Lots of Republican candidates offer lip service to the Tea Party. Even Senator Mitch McConnell of Kentucky, the Republican leader and the definition of the establishment, has nice things to say about them now.It's certainly true that Bachmann will be much more of a full-throated advocate for Tea Partiers than most of the other candidates. What I don't really understand is exactly what that buys Tea Party true believers, other than louder lip service. Are there policy positions that Bachmann would take that differ from those of the other candidates? I don't think so; conservative Republicans dominate the presidential nomination process, and every viable candidate has and will tailor their positions to appeal to movement conservatives. Are there Tea Party positions that differ from other movement conservative positions? Perhaps a few things, on the flaky side (such as repealing direct election of Senators), but other than that? No.
But Ms. Bachmann is a true champion of their cause. If she gets in the race, they will have a voice at debates, during television interviews, and on the stump around the country. She might not win, but Tea Party activists would certainly like to see her try.
Bachmann has, perhaps better than the other candidates in the race, fully absorbed the symbolic side of Tea Party politics, but the others are going to be tossing the words "Constitution" and "liberty" into their stump speeches just as much as she will.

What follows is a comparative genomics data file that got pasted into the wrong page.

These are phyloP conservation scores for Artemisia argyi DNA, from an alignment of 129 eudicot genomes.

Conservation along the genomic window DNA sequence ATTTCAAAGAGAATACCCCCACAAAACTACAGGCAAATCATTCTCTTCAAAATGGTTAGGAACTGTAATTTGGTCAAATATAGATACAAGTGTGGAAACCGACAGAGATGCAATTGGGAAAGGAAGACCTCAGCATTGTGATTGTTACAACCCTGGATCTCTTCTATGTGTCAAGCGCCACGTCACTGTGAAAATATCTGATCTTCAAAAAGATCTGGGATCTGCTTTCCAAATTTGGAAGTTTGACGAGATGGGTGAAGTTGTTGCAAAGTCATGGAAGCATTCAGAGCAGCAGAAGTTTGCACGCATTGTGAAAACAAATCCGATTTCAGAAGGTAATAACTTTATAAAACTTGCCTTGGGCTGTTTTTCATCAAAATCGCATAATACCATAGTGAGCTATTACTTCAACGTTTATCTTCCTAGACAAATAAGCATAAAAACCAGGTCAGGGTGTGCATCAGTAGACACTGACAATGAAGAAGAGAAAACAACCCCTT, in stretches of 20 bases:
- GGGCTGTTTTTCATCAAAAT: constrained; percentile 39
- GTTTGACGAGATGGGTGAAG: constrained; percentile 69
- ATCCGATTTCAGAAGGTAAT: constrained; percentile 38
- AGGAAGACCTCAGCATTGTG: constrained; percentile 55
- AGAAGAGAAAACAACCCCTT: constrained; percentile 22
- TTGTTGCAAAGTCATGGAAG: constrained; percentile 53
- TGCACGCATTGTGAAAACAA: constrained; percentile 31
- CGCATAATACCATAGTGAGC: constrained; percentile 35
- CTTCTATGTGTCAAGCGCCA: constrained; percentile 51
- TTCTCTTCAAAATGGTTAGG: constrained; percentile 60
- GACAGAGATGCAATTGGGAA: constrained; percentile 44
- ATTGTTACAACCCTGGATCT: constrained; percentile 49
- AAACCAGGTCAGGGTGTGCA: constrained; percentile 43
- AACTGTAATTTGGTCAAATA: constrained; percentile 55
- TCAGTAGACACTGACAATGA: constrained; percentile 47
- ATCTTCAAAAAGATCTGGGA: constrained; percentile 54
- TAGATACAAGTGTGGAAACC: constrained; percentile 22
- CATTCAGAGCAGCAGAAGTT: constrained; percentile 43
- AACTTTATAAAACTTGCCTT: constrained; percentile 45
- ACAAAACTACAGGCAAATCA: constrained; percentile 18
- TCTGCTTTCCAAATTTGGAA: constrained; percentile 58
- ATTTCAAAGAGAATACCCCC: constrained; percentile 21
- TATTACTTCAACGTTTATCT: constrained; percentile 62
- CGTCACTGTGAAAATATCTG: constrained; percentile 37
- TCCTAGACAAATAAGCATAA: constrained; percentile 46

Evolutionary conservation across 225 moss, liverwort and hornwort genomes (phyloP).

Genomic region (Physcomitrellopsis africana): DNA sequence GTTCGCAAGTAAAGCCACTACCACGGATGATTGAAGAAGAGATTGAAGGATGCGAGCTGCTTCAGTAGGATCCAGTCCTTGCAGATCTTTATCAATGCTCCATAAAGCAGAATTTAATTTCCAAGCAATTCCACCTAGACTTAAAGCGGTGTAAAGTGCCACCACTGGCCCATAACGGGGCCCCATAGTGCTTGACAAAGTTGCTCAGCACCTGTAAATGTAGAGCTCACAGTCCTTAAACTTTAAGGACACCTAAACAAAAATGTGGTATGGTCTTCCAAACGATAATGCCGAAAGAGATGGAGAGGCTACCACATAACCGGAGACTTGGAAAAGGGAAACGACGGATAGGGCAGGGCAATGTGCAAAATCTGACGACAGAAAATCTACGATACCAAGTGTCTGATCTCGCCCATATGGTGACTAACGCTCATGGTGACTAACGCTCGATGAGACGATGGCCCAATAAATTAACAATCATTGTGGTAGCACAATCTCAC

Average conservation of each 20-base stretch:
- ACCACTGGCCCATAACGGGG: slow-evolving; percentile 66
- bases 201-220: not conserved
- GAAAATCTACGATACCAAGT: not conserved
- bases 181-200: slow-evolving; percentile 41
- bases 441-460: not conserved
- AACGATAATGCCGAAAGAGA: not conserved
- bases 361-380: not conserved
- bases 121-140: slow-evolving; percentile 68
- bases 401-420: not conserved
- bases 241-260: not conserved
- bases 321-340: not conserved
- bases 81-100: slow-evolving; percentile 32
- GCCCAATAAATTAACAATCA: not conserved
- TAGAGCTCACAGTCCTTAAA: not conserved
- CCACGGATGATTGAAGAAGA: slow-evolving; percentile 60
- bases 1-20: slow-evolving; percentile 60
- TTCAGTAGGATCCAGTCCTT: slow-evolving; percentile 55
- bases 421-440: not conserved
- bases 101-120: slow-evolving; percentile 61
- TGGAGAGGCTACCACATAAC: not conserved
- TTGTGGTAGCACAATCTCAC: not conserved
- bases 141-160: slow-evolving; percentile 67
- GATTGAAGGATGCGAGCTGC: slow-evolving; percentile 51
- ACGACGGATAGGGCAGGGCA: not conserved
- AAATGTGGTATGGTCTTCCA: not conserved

Meanwhile, to the extent that the Tea Partiers really are separate from older branches of movement conservativism, there are several real dangers here for them: first, that Bachmann isn't exactly the most calm, sober, and careful politician around and they risk being branded with whatever nuttiness comes out of her mouth; but second, that they wind up being identified with their flakiest positions (see direct election of Senators, above). That is, if she wants to differentiate herself from the other candidates but cannot easily do so based on policy or even rhetorical differences, she may wind up emphasizing the goofiest stuff. Assuming, that is, that there are other, more mainstream and popular issues, that Tea Partiers would rather focus on.
One other thing worth mentioning about Michele Bachmann. She's the leader of the House Tea Party caucus, which has around 50 Members. And yet I think it's worth noting that she utterly failed to bring those Members with her on the first CR extension vote, a few weeks ago (a total of five Republicans joined her). Now, it's certainly been the case for a long time that clout on the Hill and success on the campaign trail are two entirely different things (as Lyndon Johnson learned in 1960, Howard Baker in 1980, Bob Dole in 1988, and Richard Gephardt in 1988 and 2004). Still, it's worth noting that no one in the House Republican conference feared that breaking with Bachmann would damage them with their Tea Party constituencies. Perhaps a presidential run would increase her stature...perhaps other circumstances would be different. But overall, it sure looks to me, as I said yesterday, that she's far more likely than not to wind up irrelevant to the serious working of choosing a nominee.